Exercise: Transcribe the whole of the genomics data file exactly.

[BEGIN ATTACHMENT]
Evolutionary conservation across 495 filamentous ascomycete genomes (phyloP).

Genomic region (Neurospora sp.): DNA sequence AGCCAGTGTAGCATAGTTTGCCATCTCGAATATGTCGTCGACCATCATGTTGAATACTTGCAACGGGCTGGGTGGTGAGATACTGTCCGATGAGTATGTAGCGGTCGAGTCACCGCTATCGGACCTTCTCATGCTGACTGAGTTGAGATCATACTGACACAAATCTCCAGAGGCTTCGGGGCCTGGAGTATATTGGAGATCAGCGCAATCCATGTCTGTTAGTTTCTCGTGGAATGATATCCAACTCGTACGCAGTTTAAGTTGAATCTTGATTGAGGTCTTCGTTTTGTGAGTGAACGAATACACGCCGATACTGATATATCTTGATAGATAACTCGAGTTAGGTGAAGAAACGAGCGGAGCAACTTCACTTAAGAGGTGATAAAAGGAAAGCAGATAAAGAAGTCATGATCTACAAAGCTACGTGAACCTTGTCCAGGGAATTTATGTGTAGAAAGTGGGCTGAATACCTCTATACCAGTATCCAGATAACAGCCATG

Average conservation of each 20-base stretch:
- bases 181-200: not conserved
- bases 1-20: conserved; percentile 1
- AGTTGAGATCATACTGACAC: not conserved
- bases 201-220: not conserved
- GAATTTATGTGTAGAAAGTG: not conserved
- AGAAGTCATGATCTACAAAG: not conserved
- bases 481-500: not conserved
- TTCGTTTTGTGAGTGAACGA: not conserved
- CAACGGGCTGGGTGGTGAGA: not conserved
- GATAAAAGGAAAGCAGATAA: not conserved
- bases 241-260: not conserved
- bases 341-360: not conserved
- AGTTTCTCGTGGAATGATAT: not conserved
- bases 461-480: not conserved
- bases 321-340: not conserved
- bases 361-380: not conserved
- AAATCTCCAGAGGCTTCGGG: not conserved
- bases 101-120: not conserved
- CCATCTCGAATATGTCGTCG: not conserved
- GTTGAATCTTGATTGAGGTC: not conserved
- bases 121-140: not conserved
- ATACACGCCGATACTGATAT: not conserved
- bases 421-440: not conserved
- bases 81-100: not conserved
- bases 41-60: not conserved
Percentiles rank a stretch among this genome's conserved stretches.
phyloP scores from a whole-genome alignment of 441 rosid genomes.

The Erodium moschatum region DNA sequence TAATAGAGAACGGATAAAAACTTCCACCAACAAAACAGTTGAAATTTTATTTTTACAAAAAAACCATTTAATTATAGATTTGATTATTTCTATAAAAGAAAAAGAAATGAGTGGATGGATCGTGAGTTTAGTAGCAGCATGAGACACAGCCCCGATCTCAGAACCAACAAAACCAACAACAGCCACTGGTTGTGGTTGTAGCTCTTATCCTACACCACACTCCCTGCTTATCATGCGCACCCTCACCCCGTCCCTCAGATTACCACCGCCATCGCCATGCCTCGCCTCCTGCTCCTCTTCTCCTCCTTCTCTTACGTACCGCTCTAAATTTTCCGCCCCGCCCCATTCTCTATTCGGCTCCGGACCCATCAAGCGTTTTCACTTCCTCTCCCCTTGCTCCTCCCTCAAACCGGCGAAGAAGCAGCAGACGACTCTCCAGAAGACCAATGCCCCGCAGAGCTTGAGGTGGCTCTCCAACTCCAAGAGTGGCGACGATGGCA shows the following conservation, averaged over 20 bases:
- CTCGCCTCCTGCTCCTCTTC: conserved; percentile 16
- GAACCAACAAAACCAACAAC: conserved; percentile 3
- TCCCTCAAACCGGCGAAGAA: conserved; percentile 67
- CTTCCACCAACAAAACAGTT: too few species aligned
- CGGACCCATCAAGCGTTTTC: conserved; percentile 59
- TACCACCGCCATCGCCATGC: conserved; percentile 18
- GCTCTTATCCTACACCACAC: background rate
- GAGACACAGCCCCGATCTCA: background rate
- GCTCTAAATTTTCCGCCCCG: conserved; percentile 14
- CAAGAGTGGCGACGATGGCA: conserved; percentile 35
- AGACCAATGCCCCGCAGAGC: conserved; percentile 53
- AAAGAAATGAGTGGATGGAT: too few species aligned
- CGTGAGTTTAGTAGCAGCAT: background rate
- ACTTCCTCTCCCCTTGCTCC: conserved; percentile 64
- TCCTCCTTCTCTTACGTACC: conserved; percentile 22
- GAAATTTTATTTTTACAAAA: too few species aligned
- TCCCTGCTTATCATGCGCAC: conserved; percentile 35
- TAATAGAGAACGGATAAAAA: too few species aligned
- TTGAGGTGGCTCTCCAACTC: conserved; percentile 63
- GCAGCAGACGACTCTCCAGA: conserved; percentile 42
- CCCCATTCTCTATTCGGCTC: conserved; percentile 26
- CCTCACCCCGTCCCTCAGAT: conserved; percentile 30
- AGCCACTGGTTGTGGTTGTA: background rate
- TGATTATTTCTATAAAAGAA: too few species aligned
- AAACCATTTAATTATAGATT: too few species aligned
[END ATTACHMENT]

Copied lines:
Evolutionary conservation across 495 filamentous ascomycete genomes (phyloP).

Genomic region (Neurospora sp.): DNA sequence AGCCAGTGTAGCATAGTTTGCCATCTCGAATATGTCGTCGACCATCATGTTGAATACTTGCAACGGGCTGGGTGGTGAGATACTGTCCGATGAGTATGTAGCGGTCGAGTCACCGCTATCGGACCTTCTCATGCTGACTGAGTTGAGATCATACTGACACAAATCTCCAGAGGCTTCGGGGCCTGGAGTATATTGGAGATCAGCGCAATCCATGTCTGTTAGTTTCTCGTGGAATGATATCCAACTCGTACGCAGTTTAAGTTGAATCTTGATTGAGGTCTTCGTTTTGTGAGTGAACGAATACACGCCGATACTGATATATCTTGATAGATAACTCGAGTTAGGTGAAGAAACGAGCGGAGCAACTTCACTTAAGAGGTGATAAAAGGAAAGCAGATAAAGAAGTCATGATCTACAAAGCTACGTGAACCTTGTCCAGGGAATTTATGTGTAGAAAGTGGGCTGAATACCTCTATACCAGTATCCAGATAACAGCCATG

Average conservation of each 20-base stretch:
- bases 181-200: not conserved
- bases 1-20: conserved; percentile 1
- AGTTGAGATCATACTGACAC: not conserved
- bases 201-220: not conserved
- GAATTTATGTGTAGAAAGTG: not conserved
- AGAAGTCATGATCTACAAAG: not conserved
- bases 481-500: not conserved
- TTCGTTTTGTGAGTGAACGA: not conserved
- CAACGGGCTGGGTGGTGAGA: not conserved
- GATAAAAGGAAAGCAGATAA: not conserved
- bases 241-260: not conserved
- bases 341-360: not conserved
- AGTTTCTCGTGGAATGATAT: not conserved
- bases 461-480: not conserved
- bases 321-340: not conserved
- bases 361-380: not conserved
- AAATCTCCAGAGGCTTCGGG: not conserved
- bases 101-120: not conserved
- CCATCTCGAATATGTCGTCG: not conserved
- GTTGAATCTTGATTGAGGTC: not conserved
- bases 121-140: not conserved
- ATACACGCCGATACTGATAT: not conserved
- bases 421-440: not conserved
- bases 81-100: not conserved
- bases 41-60: not conserved
Percentiles rank a stretch among this genome's conserved stretches.
phyloP scores from a whole-genome alignment of 441 rosid genomes.

The Erodium moschatum region DNA sequence TAATAGAGAACGGATAAAAACTTCCACCAACAAAACAGTTGAAATTTTATTTTTACAAAAAAACCATTTAATTATAGATTTGATTATTTCTATAAAAGAAAAAGAAATGAGTGGATGGATCGTGAGTTTAGTAGCAGCATGAGACACAGCCCCGATCTCAGAACCAACAAAACCAACAACAGCCACTGGTTGTGGTTGTAGCTCTTATCCTACACCACACTCCCTGCTTATCATGCGCACCCTCACCCCGTCCCTCAGATTACCACCGCCATCGCCATGCCTCGCCTCCTGCTCCTCTTCTCCTCCTTCTCTTACGTACCGCTCTAAATTTTCCGCCCCGCCCCATTCTCTATTCGGCTCCGGACCCATCAAGCGTTTTCACTTCCTCTCCCCTTGCTCCTCCCTCAAACCGGCGAAGAAGCAGCAGACGACTCTCCAGAAGACCAATGCCCCGCAGAGCTTGAGGTGGCTCTCCAACTCCAAGAGTGGCGACGATGGCA shows the following conservation, averaged over 20 bases:
- CTCGCCTCCTGCTCCTCTTC: conserved; percentile 16
- GAACCAACAAAACCAACAAC: conserved; percentile 3
- TCCCTCAAACCGGCGAAGAA: conserved; percentile 67
- CTTCCACCAACAAAACAGTT: too few species aligned
- CGGACCCATCAAGCGTTTTC: conserved; percentile 59
- TACCACCGCCATCGCCATGC: conserved; percentile 18
- GCTCTTATCCTACACCACAC: background rate
- GAGACACAGCCCCGATCTCA: background rate
- GCTCTAAATTTTCCGCCCCG: conserved; percentile 14
- CAAGAGTGGCGACGATGGCA: conserved; percentile 35
- AGACCAATGCCCCGCAGAGC: conserved; percentile 53
- AAAGAAATGAGTGGATGGAT: too few species aligned
- CGTGAGTTTAGTAGCAGCAT: background rate
- ACTTCCTCTCCCCTTGCTCC: conserved; percentile 64
- TCCTCCTTCTCTTACGTACC: conserved; percentile 22
- GAAATTTTATTTTTACAAAA: too few species aligned
- TCCCTGCTTATCATGCGCAC: conserved; percentile 35
- TAATAGAGAACGGATAAAAA: too few species aligned
- TTGAGGTGGCTCTCCAACTC: conserved; percentile 63
- GCAGCAGACGACTCTCCAGA: conserved; percentile 42
- CCCCATTCTCTATTCGGCTC: conserved; percentile 26
- CCTCACCCCGTCCCTCAGAT: conserved; percentile 30
- AGCCACTGGTTGTGGTTGTA: background rate
- TGATTATTTCTATAAAAGAA: too few species aligned
- AAACCATTTAATTATAGATT: too few species aligned